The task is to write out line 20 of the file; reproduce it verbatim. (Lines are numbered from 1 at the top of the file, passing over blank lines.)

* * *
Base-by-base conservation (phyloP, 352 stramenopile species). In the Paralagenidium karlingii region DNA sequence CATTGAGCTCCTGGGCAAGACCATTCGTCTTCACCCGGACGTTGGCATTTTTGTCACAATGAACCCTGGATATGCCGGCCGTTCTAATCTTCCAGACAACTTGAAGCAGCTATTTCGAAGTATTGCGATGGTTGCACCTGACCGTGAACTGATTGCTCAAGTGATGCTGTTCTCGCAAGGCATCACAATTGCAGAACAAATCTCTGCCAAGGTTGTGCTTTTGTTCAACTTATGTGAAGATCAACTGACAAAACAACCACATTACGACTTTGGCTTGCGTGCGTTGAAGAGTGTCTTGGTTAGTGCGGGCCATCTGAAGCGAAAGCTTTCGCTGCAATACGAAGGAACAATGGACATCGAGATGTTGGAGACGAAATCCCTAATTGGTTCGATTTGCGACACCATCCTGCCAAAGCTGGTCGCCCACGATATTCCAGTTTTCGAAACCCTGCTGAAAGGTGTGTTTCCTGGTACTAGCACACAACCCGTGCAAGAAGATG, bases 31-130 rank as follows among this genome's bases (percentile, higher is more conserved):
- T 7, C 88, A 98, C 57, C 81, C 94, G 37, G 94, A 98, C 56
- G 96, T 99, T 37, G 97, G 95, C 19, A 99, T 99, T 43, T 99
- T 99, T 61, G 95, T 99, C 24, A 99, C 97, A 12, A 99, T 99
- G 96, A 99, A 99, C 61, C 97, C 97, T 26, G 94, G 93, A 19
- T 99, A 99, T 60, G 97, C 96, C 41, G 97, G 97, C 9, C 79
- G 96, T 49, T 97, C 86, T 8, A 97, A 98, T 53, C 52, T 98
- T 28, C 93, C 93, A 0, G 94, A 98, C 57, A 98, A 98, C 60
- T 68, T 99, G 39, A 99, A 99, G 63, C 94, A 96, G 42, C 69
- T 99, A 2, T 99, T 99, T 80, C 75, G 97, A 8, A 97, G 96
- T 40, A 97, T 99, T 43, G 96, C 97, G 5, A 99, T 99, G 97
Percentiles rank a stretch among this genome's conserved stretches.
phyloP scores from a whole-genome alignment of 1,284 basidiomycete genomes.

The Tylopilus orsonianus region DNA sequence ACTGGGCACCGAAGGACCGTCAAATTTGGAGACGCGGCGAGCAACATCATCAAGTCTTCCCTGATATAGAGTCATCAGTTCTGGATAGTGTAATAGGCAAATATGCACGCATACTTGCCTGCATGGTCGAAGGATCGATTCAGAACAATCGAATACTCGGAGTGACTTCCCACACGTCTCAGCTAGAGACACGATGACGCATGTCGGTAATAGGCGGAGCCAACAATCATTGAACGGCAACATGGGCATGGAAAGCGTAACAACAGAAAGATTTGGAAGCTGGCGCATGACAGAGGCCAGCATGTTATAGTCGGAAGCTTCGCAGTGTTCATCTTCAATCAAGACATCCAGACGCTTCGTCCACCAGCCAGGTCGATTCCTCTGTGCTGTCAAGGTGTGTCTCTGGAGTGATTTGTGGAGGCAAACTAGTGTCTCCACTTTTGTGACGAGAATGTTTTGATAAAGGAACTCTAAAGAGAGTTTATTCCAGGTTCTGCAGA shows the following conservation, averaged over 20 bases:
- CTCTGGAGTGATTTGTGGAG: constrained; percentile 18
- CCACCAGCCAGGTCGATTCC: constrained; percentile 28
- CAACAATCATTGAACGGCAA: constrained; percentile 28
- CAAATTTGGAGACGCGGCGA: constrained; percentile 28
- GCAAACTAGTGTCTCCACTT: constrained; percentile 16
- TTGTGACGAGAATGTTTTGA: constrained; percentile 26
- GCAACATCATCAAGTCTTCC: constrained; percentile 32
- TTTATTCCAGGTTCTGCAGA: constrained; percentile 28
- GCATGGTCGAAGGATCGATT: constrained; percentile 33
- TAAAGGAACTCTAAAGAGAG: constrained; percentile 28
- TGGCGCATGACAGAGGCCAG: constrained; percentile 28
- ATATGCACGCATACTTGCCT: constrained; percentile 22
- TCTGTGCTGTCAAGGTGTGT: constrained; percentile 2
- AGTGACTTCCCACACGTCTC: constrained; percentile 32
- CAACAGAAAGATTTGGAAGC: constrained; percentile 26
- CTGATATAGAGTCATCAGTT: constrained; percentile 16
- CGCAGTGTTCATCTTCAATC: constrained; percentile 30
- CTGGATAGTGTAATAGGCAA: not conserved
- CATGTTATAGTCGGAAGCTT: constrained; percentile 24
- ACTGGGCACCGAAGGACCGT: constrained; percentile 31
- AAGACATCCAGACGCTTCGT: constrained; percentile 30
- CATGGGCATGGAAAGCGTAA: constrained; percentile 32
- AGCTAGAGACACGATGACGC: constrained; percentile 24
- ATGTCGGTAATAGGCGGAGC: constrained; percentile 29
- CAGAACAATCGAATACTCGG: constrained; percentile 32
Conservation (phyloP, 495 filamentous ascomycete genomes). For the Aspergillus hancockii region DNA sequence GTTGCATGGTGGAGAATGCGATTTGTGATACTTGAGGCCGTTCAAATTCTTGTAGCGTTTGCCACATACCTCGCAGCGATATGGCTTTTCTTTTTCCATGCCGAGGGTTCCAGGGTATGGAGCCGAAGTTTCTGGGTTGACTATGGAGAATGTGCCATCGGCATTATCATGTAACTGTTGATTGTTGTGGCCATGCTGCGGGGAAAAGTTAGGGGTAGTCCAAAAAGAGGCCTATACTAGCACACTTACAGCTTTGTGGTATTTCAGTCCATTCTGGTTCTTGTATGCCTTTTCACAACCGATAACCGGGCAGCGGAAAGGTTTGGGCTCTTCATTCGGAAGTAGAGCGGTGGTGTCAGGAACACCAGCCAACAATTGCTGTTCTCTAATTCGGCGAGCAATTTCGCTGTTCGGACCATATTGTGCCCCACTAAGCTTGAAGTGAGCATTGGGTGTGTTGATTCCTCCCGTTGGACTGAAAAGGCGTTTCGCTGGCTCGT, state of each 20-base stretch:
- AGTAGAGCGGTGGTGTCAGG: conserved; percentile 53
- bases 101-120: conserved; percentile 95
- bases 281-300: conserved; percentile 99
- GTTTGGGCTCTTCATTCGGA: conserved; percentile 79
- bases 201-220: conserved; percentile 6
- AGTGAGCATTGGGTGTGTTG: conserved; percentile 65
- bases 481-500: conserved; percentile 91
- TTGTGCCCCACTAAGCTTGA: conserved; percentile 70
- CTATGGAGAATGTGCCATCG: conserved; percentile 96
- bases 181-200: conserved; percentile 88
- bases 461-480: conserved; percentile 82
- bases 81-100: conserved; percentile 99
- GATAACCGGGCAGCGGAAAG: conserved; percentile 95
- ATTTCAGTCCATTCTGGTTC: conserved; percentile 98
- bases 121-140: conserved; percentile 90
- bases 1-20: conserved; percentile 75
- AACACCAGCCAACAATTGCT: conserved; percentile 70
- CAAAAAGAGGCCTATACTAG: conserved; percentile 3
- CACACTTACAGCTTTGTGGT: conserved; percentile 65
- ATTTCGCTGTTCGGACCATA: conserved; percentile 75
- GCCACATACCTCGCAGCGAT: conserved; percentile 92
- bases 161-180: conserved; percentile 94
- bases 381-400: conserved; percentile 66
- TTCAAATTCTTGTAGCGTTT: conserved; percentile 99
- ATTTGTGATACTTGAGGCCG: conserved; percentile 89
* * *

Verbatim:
- TTGTGACGAGAATGTTTTGA: constrained; percentile 26